[Ed Note: This post is the second part of a two part series authored by Vaibhav Laddha, a student of NALSAR University of Law. The first part can be found here.]
The Indian telecommunications market is one of the largest in the world, and therefore becomes an important market for the key participants in the telecommunications industry. Indian jurisprudence on FRAND practices for SEPs is underdeveloped at this stage, with a handful of decisions by the Delhi High Court and the Competition Commission of India. The rules that govern SEP have not been clearly defined, and the positions adopted by the Delhi High Court and the Competition Commission of India have differed greatly.
The Delhi High Court has refused to acknowledge the anti-trust elements in the action of seeking injunctions of a proprietor which holds SEPs that are key for every single downstream manufacturer. This is demonstrated by the fact that they grant injunctions freely, even going to the extent of granting ex-parte injunctions in multiple cases.
The jurisprudence of injunctions in India for SEPs, unlike the European jurisprudence on the same, flows from “equity”, which is contingent upon:
- Existence of a prima facie case in favour of the plaintiff.
- Possibility of an irreparable injury if the defendant is not restrained.
- The balance of convenience is in the favour of the plaintiff.
- The injunction does not negatively affect the public interest.
This approach followed by the Delhi High Court ignores the peculiar nature of SEPs and the monopolistic power it grants. It also fails understand the nature of a FRAND commitment. Some commentators (and European Courts, as seen in Huawei) believe that SEP holders must never be allowed to seek an injunction, or must only be allowed to seek injunctions only in exceptional cases. Lemley and Shapiro are leading proponents of this view and they believe a mere threat of injunction can threaten to unfairly exclude an implementer’s products from the market, and thus the patent holder can expropriate fees that exceed their economic value.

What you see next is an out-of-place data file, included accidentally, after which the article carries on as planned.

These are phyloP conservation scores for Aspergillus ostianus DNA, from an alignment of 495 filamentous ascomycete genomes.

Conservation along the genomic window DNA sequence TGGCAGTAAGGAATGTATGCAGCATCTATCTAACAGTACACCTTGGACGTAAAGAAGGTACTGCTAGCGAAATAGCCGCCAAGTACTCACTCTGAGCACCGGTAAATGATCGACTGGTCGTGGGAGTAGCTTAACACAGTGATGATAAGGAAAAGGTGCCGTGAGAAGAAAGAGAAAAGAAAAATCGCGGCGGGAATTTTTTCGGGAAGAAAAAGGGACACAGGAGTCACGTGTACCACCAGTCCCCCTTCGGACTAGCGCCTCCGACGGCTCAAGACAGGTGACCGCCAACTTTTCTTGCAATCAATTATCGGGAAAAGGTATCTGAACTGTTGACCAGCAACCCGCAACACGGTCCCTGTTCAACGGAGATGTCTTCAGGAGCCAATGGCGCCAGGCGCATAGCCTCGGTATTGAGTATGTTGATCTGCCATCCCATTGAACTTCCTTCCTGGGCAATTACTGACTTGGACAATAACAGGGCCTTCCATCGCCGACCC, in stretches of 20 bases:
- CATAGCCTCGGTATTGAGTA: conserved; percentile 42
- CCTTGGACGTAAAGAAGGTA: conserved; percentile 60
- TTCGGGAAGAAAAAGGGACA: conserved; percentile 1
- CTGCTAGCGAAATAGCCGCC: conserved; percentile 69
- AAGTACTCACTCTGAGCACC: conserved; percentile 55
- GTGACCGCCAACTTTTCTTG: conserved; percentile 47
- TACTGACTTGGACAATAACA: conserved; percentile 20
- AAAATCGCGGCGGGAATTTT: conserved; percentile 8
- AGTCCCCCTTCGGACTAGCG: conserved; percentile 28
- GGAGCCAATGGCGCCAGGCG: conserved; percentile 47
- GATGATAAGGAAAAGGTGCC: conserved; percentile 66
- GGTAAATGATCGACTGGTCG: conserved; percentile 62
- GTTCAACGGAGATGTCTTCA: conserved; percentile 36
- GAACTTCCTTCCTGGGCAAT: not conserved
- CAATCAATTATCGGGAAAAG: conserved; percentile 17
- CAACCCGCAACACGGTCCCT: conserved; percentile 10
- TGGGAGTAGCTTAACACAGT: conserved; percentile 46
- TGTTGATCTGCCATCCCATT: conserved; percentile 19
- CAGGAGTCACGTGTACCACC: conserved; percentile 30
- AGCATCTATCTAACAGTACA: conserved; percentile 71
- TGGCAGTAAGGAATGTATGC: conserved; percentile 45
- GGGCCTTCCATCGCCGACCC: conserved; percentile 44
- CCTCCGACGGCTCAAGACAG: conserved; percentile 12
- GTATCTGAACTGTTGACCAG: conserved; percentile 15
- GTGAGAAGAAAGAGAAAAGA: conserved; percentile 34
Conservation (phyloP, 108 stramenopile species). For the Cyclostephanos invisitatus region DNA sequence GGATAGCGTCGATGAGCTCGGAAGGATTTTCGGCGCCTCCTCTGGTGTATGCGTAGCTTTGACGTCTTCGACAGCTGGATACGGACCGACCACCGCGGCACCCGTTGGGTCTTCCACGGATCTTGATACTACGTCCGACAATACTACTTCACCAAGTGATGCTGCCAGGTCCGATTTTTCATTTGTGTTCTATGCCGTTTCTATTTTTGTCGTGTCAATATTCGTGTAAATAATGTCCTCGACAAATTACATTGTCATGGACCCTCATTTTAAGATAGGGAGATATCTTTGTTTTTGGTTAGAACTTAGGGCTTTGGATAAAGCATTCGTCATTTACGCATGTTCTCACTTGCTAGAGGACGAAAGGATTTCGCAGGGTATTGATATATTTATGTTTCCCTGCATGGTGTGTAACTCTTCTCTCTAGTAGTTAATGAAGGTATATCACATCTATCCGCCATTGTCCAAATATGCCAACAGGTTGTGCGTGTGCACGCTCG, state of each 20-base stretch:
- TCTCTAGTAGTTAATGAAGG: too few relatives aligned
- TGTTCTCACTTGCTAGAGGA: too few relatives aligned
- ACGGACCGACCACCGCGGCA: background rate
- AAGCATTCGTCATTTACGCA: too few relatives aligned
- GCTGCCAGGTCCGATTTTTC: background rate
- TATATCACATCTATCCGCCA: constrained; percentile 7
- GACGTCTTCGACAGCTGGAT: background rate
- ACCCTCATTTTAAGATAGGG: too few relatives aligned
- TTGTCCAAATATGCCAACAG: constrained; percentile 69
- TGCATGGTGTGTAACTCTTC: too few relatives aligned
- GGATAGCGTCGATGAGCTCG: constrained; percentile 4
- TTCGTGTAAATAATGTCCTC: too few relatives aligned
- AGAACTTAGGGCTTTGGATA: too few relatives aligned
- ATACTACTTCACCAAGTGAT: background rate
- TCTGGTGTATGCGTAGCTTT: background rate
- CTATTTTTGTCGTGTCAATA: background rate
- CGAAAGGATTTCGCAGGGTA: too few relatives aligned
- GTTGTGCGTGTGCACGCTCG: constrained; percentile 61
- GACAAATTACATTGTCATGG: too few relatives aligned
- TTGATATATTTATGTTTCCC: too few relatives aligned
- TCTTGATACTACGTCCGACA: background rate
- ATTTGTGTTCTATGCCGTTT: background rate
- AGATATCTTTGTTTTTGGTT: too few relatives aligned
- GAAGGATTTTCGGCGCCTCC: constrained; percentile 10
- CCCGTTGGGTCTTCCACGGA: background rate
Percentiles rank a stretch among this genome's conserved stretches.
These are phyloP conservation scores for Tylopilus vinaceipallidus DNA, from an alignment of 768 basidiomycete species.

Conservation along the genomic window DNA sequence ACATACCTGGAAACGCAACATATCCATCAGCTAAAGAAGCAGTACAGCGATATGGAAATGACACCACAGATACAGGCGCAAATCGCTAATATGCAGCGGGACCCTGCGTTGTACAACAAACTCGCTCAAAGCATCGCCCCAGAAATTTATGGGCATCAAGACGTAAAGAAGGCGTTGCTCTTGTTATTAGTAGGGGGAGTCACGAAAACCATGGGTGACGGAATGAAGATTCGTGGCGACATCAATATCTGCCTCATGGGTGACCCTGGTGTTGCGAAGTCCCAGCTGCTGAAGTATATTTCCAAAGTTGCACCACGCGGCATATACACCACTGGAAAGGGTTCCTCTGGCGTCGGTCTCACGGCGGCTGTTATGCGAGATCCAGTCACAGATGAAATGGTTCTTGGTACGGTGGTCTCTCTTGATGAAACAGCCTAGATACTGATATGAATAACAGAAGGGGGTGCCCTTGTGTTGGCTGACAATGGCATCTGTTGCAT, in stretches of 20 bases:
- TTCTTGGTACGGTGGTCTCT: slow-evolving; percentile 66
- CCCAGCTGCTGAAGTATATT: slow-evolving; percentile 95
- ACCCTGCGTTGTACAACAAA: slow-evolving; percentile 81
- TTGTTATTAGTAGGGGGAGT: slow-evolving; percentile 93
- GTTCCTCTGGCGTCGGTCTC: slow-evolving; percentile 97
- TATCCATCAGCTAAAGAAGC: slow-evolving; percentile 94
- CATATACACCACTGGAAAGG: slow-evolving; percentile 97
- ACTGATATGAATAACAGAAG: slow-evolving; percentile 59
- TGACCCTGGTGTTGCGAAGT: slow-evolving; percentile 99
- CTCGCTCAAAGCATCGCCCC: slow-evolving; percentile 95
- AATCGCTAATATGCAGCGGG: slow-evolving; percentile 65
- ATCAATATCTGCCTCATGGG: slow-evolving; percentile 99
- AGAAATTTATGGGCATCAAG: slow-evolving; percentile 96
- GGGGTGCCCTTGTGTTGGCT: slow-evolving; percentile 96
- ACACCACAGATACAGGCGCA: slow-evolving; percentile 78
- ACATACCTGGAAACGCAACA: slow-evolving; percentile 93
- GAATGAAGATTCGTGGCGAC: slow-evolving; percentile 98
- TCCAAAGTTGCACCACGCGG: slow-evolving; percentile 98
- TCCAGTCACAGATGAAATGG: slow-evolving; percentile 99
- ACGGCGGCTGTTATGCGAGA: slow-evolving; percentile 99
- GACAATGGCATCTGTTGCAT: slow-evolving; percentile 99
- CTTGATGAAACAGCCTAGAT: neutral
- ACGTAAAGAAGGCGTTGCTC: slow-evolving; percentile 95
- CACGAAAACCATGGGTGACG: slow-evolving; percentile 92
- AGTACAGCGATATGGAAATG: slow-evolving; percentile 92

In March 2013, in the case of Ericsson v Micromax, the Court granted an interim injunction to Ericsson as it had fulfilled the three conditions for the same. The Court observed that since Ericsson had successfully asserted its SEPs (the same eight contested to be infringed) in previous disputes, it had successfully established a prima facie case of patent infringement. The Court also observed that Ericsson would suffer irreparable harm if no interim injunction was granted, without alluding reasons for the same. It does not take into considerations the fact if Micromax made an offer to conclude a licencing agreement, or if the parties could not agree on royalty rates and thus this motion was brought about by Ericsson.
In November 2013, the Delhi High Court in the case of Vringo v ZTE granted an ex-parte injunction to Vringo (which was lifted in December 2013), which prohibited ZTE from selling any of its devices which made use of CDMA2000 technology.
In 2014 in Ericsson v Xiaomi, the Delhi High Court again granted an ex-parte injunction against Xiaomi in a decision similar to the Micromax where the considerations for granting an injunction had nothing to do with the negotiations between the parties, nor with any regard to FRAND terms nor the anti-competitive effects of granting injunctions in the context of SEPs. Once again, the Delhi High Court asserted that the plaintiff would suffer from irreparable harm without delving into reasons for the same.